China unlikely to consider lowering of lobster tariffs, despite Trump's threat

On Friday, 5 June, at a meeting with commercial lobstermen from the U.S. state of Maine, U.S. President Donald Trump threatened to impose new tariffs on imported Chinese and European Union goods if they did not eliminate their tariffs on U.S. lobsters.

At the meeting, Trump appointed U.S. Office of Trade and Manufacturing Policy Director Peter Navarro the task of identifying additional Chinese and European products to hit with tariffs as a means of pressuring Beijing to eliminate all tariffs on American lobsters.

“If the European Union doesn't drop that tariff immediately, we're gonna put a tariff on their cars, which will be equivalent coming in... it's going to be the equivalent-plus... watch how fast that tariff comes off,” Trump said during the discussion of the issue at the roundtable in Bangor, Maine.

The same day, Reuters reported neither the European Union’s delegation in Washington D.C. nor the Chinese embassy had an immediate response to Trump’s threats.

However, on Tuesday, 9 June, Huo Jianguo, former president of the Chinese Academy of International Trade and Economic Cooperation, and Xue Rongjiu, deputy director of the Beijing-based China Society for WTO Studies, said China will not reduce its tariff on U.S. lobsters.

"It's impossible for China to reexamine its tariff policies just because of a single idea put forward by the U.S.," Huo told the China Daily.

China has imposed incrementally increasing tariffs starting at 25 percent and reaching up to 40 percent on most imported seafood from the U.S, in response to tariffs on several rounds of tariffs placed on Chinese goods by the Trump administration since 2018. Since then, U.S. lobster exports to China have plummeted 65 percent. That drop has been accelerated by China’s decision to lower tariffs on Canadian lobsters. China's tariff on live U.S. lobsters currently stands at 32 percent, putting the United States at a major disadvantage to Canada, which faces a 7 percent tariff for its own live lobsters.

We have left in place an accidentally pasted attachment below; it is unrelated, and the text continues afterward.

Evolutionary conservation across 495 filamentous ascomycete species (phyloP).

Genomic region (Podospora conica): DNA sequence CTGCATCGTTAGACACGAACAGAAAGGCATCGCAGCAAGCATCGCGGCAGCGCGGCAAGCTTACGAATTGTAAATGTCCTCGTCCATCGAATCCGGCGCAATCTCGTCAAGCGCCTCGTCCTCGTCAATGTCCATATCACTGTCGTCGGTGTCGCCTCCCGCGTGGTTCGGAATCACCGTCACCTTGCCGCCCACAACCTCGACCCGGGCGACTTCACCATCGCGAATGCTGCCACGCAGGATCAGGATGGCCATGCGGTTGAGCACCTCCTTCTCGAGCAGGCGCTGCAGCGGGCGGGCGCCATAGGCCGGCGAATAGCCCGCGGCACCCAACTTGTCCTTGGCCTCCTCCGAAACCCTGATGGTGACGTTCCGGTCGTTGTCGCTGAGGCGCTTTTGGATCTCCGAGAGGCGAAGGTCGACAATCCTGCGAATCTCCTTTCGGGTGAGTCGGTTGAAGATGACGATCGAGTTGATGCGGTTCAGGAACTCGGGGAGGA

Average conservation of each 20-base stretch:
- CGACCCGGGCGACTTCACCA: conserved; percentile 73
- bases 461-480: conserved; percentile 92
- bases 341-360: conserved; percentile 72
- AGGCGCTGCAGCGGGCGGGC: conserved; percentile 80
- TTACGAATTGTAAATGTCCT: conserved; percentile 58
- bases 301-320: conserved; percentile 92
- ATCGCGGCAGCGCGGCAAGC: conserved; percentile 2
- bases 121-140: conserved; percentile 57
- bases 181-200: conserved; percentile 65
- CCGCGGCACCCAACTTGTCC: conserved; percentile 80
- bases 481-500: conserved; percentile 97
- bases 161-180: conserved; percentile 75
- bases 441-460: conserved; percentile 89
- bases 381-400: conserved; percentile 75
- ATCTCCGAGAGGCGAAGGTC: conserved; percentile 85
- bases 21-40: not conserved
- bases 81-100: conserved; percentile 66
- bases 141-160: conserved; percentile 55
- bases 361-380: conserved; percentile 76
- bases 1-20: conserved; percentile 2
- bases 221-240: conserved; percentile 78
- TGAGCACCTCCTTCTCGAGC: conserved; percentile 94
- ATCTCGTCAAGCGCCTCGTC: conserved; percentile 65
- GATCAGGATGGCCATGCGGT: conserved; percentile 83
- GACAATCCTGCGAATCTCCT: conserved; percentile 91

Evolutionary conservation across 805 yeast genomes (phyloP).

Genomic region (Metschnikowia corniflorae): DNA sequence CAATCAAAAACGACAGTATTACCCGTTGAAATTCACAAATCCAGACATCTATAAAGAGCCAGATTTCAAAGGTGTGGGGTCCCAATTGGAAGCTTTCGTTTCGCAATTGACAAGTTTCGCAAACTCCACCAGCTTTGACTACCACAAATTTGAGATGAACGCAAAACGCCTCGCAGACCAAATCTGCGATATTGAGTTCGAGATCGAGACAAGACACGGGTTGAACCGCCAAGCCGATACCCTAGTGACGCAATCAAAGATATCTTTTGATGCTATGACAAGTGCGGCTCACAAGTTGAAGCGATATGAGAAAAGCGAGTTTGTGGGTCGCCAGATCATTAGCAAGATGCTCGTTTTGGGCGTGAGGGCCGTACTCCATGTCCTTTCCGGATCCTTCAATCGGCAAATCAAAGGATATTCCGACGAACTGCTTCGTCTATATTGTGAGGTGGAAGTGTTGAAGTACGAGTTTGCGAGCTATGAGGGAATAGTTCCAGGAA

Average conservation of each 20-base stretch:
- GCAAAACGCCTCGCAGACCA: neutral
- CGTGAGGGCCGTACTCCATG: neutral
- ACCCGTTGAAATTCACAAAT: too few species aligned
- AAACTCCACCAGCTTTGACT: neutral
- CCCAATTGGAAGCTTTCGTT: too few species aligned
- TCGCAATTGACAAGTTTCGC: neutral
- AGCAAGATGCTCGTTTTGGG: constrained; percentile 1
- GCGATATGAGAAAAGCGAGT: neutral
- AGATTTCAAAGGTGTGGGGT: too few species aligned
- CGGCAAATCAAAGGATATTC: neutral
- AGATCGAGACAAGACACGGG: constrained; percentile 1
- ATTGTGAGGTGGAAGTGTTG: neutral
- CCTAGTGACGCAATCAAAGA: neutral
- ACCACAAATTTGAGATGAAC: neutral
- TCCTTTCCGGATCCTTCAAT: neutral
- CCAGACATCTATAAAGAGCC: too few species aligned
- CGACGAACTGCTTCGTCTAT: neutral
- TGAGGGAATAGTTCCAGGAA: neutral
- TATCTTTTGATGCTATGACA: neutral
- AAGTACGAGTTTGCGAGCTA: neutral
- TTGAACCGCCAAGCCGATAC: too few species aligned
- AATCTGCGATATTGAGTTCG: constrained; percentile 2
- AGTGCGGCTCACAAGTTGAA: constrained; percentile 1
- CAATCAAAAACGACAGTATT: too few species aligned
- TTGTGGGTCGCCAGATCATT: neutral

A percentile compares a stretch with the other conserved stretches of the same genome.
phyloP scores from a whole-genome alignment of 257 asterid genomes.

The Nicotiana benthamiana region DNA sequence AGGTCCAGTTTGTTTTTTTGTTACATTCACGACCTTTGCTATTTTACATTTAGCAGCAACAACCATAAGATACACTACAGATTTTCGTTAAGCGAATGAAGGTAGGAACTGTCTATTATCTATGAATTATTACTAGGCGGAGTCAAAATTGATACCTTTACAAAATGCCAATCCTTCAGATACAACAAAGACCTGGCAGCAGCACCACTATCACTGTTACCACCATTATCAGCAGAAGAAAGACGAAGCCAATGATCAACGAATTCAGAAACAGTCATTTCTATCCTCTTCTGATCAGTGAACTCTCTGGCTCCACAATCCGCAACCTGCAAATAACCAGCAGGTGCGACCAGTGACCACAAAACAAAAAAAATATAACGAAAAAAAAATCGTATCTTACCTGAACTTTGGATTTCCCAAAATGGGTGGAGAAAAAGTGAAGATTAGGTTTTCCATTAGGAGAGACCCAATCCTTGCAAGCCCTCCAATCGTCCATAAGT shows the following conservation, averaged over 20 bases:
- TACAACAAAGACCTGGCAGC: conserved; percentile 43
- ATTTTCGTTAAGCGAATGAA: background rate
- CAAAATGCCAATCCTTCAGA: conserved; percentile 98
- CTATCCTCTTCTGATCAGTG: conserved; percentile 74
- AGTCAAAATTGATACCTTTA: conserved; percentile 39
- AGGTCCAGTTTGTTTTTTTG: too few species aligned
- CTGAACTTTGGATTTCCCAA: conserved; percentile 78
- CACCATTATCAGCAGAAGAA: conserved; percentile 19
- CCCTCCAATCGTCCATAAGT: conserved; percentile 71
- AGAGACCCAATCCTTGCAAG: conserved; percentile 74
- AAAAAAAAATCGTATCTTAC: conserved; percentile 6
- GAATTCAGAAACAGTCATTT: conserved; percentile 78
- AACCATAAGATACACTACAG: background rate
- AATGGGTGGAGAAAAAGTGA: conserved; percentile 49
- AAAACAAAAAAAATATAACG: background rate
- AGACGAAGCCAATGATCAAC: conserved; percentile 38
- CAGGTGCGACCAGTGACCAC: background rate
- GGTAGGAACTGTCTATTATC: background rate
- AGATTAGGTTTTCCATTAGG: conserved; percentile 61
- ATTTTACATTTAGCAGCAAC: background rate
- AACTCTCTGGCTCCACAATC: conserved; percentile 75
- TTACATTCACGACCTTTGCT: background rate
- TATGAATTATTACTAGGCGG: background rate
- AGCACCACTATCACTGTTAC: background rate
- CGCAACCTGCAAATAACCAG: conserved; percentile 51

China’s appetite for North American lobsters hasn’t abated much, even with the coronavirus affecting trade and consumer habits, according to China Daily. Supermarket chain Metro China said lobster sales at its stores soared 51.3 percent year-on-year between January and May, and Chinese e-commerce platform also reported strong sales of the crustacean.

Huo said since the United States initiated the trade war, it should be the first country to begin scaling back its tariffs.

“If the Office of the U.S. Trade Representative announced more tariff exemption policies for China, China can issue new tariff exemptions for the U.S. based on equality and mutual benefits, or both parties can start negotiations under appropriate conditions in the future," he said.

The country’s leadership believes the trade war between the two countries should be ramped down on a wholescale level, Xue said.

"Negotiations between the two countries are surely not a one-way street. If U.S. lobster exporters would like to further expand their market share in China, business cooperation between the world's two largest economies should follow commercial principles,” Xue said.

Moving forward, trade negotiations between the U.S. and China should follow the rules of the World Trade Organization, Huo said, with the end goal of eliminating unfair trading practices.

"The U.S. should let the market and companies' leaders make decisions. It is the government's job to establish platforms for U.S. enterprises to enter or expand in foreign markets, instead of using excessive administrative power to reach its goals," he said.

Photo courtesy of marla dawn studio/Shutterstock


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